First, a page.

Grandpa smiled. “After dessert I’ll show you what we’ll do.”

When everyone had finished with supper, Grandpa pushed back his chair and said, “I’d better put on my bee clothes. That’s a large swarm, and I don’t want to lose any bees. They make a lot of honey for us.”

Gary saw Grandpa open the cupboard on the back porch and take out some strange-looking clothes. He watched Grandpa put on the clothes. Grandma tied his gloves at the wrists. “So the bees can’t crawl up his arms,” she explained. Grandma also tied his pants tightly at the ankles over some high boots. But when Grandpa put a big covering over his head, Gary could hardly believe what he saw! A net covered Grandpa’s hat and was tied tightly around his neck. It made him look like a man from outer space.

Grandpa made a little fire in an odd-shaped can. He put some oily rags in the can, touched a lighted match to the rags, and put the lid on. When Grandpa squeezed the handle, smoke came out of the spout on the can.

“What’s that for, Grandpa?” Gary cried.

“Bees don’t like smoke, Gary. If some get angry while I’m working, the smoke will keep them from stinging me.”

Then Grandpa went out to the shed and carried out an empty beehive. Gary watched from the back porch as Grandpa set the beehive directly under the big clump of bees. He removed the lid from the hive, and with a quick movement he shook the limb of the lilac bush. The large cluster of bees fell into the hive. Some of the bees were angry at being disturbed. They began buzzing around Grandpa’s head, but he aimed the smoking can at the bees and puffed some smoke at them. A few bees flew away, but some of them still buzzed around.

When the bees were in the hive, Grandpa put the lid on and carried the beehive out behind the bunkhouse with the others. “That’s one place I’ve never explored,” Gary said to himself.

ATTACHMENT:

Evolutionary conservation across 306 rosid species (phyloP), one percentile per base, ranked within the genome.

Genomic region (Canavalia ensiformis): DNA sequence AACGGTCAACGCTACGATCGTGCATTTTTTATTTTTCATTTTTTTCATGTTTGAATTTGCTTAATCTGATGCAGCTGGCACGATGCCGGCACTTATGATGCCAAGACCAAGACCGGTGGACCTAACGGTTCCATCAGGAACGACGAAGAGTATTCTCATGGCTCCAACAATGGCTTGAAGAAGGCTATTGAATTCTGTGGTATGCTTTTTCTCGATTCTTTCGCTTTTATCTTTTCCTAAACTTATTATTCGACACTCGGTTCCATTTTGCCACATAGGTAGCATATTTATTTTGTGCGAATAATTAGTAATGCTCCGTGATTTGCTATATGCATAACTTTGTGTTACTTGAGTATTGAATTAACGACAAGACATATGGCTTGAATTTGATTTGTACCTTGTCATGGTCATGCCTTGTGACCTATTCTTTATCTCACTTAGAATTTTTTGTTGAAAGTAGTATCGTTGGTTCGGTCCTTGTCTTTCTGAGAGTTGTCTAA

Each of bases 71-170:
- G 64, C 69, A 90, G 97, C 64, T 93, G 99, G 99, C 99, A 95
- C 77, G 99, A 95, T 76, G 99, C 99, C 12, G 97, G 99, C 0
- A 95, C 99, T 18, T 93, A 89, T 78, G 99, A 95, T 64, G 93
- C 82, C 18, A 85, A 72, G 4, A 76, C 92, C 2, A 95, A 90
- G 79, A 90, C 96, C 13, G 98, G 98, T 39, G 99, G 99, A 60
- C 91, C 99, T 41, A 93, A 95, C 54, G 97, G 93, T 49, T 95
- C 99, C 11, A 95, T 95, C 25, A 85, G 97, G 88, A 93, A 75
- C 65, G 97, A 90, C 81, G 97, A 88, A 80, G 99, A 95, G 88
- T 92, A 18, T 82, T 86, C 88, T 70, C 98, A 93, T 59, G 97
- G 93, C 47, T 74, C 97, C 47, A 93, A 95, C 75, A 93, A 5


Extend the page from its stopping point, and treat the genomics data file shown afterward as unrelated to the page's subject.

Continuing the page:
“I’d like to go out there when the bees are asleep and take a look.”

The next morning after breakfast Gary headed straight for the bunkhouse. Gary looked at the first hive. He thought it was the one Grandpa had put out last night, but then all the beehives looked alike.

Quickly Gary lifted the lid to take a little peek. As if they were waiting for him, the bees swarmed up into the sunlight! Gary turned and ran for the house, but it was too late. The bees were after him. One flew down his shirt. Others flew around his head and hands.

When they heard Gary’s cries, Grandma and Mother came running. They helped chase the bees away, and Grandma put mud on the bee stings. Gary’s face was so swollen, he didn’t look like himself. And his arms and hands were swollen too.

“You know, Grandma,” Gary admitted, “I didn’t want to steal their honey, but I guess the bees didn’t know that. Next time I’ll go with Grandpa and wear bee clothes.”

Then Gary was quiet. He was thinking about the report he’d have for school next fall after learning all about bees. He thought he might leave the bee stings out of the report—but he’d have all summer to decide about that!

Illustrated by Dick Brown